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New Lifters Pick Up Damaged Crop

With severe weather continually influenc ing farming operations, harvesting damaged crops is something farmers need to be prepared for. To help salvage damaged cereal stands, Flexxifinger has designed new heavy-duty crop lifter.

Building on their original design, which won 2006 invention of the year at the Western Canada Farm Progress Show at Regina, Sask., Dave Dietrich, the company’s founder, says the new heavy-duty lifters offer higher strength but keep the same adjustability and quick change capabilities.

“The heavier lifters were designed for cereal crops,” says Dietrich. But, he adds, the design also has applications in canola, and it allows producers to cut pea crops leaving higher stubble heights.

The company went to a one-inch diameter bore for the heavy-duty design of the nylon finger, double the thickness of the original lifters. That was necessary to get the extra strength needed for a longer reach, Dietrich says. “The smaller diameter bore of the pulse crop lifter didn’t allow us to go much longer,” he says.


The new lifters were in customer trials last fall and are now available for the 2010 season. “We made some changes after the customer trials,” adds Dietrich. He says feedback from farmers was positive after tests in downed and lodged crops.

Markus Haerle of St. Isidore, Ont., was one of the producers who field tested the new lifters. “We had about 80 per cent of all our wheat down about six or eight inches off the ground,” he says. “I was very surprised by their performance. They really did a good job. They picked up about 95 per cent of all the crop.”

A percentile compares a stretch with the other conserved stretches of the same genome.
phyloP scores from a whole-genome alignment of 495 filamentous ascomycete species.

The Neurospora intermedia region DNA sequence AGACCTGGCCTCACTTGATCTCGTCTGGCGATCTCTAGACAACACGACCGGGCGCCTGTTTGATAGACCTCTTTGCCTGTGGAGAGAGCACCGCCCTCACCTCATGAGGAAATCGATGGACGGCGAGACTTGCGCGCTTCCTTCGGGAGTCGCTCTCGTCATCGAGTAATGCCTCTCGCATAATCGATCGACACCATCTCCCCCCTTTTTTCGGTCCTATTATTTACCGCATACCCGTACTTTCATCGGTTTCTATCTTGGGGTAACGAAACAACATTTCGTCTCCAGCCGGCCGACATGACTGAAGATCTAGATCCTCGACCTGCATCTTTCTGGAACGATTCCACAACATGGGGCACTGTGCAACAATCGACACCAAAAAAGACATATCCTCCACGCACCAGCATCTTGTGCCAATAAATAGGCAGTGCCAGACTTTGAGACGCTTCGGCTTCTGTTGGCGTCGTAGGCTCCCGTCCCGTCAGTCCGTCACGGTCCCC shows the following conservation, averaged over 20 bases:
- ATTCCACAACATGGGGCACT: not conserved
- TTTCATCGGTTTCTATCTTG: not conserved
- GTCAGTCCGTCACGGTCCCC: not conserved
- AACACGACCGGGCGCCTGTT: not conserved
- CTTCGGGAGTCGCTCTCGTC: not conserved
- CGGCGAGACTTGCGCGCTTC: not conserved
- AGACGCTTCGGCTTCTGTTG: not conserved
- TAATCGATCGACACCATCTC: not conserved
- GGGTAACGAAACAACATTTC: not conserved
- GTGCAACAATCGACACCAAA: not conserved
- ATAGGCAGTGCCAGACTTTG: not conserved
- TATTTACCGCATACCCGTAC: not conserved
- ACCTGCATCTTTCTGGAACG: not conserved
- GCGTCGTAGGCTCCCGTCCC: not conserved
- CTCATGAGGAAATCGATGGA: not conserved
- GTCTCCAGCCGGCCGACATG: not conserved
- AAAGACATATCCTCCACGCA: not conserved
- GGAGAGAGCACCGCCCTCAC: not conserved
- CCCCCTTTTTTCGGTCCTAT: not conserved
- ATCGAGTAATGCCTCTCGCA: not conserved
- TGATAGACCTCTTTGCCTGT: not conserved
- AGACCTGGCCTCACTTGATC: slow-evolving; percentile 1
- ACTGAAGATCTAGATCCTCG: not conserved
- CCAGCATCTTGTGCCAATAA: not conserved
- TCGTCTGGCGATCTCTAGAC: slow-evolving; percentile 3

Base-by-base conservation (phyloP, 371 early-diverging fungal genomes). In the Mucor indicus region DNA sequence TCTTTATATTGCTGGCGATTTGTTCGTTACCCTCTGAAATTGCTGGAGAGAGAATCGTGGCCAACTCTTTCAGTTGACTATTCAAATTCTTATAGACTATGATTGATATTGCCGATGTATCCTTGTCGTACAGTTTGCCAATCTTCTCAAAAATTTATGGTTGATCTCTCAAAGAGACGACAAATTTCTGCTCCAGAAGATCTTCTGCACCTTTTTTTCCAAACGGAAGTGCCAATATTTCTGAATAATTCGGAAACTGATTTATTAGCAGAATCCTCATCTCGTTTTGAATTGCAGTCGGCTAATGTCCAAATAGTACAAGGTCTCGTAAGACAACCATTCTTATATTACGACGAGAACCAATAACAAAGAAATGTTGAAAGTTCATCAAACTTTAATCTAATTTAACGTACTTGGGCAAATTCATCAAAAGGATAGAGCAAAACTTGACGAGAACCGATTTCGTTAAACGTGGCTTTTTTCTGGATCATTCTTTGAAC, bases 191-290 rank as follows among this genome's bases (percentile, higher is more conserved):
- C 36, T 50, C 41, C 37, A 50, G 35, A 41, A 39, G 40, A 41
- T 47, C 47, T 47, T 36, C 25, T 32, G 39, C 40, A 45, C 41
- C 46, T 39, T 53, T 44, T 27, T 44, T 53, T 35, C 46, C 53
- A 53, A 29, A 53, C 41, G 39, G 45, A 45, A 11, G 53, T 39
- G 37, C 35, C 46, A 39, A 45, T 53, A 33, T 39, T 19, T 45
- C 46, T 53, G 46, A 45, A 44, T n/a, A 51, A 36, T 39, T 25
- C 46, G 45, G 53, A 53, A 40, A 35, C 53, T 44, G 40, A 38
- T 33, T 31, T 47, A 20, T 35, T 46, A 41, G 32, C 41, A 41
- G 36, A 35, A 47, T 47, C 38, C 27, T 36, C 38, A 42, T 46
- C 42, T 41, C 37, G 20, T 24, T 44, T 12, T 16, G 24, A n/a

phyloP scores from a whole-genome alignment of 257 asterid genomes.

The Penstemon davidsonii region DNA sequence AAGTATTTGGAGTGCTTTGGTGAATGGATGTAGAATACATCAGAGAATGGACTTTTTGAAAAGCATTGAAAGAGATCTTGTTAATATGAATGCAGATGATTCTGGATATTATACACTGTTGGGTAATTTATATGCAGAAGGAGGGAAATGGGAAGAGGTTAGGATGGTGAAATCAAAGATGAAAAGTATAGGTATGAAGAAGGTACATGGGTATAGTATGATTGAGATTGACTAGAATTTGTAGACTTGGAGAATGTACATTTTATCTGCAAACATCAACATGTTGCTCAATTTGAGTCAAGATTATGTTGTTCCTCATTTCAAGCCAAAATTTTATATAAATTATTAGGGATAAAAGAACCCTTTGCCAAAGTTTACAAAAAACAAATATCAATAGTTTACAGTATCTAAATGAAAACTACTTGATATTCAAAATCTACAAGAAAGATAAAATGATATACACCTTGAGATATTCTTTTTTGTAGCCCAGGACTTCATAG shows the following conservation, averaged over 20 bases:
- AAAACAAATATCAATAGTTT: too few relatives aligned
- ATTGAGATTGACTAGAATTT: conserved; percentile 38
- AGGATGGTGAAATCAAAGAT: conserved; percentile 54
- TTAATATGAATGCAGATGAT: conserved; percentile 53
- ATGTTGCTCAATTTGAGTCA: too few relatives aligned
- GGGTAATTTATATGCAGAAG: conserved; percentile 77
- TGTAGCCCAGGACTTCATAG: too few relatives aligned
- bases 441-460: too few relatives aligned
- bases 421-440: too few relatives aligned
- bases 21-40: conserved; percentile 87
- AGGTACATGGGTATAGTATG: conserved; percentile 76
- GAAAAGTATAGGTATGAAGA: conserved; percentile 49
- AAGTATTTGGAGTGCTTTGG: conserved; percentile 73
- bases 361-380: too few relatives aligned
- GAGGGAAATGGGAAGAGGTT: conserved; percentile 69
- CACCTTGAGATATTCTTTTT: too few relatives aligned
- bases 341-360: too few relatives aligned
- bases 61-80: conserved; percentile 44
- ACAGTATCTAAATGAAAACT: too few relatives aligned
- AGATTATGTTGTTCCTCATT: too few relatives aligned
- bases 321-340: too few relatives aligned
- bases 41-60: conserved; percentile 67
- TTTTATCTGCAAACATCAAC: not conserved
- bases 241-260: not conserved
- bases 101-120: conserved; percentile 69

Haerle says the shape of the lifters was changed part way through the season. The revised design prevents them from digging into the ground when the header is riding very low. “The (new) shape is a little different and it works a lot better,” he adds.


The heavy-duty lifters keep the same quick attachment design as the lighter, original pulse crop model, and they are interchangeable. “For a 30-foot header it would take an hour or an hour and a half with normal tools for the first installation,” says Dietrich. “After the first installation it is only a matter of two or three minutes to take them off and on.” That makes changing broken guards or sickles quick and easy.

Haerle says he found spacing the lifters about one foot apart made for the most efficient arrangement. “(Any closer) and it would be a hassle,” he says. “They all work together (at that spacing).”

Dietrich says the company is also working on attachments for sunflower and milo (grain sorghum) crops and it hopes to have them in field trials by this fall.

Equipping a header with the heavy-duty lifters will cost about $68.95 per foot. They will be on display at Farm Progress show this month, or for more information visit the company’s website at

Scott Garvey is machinery editor for Grainews.

About the author


Scott Garvey

Scott Garvey is a freelance writer and video producer. He is also the former machinery editor at Grainews.



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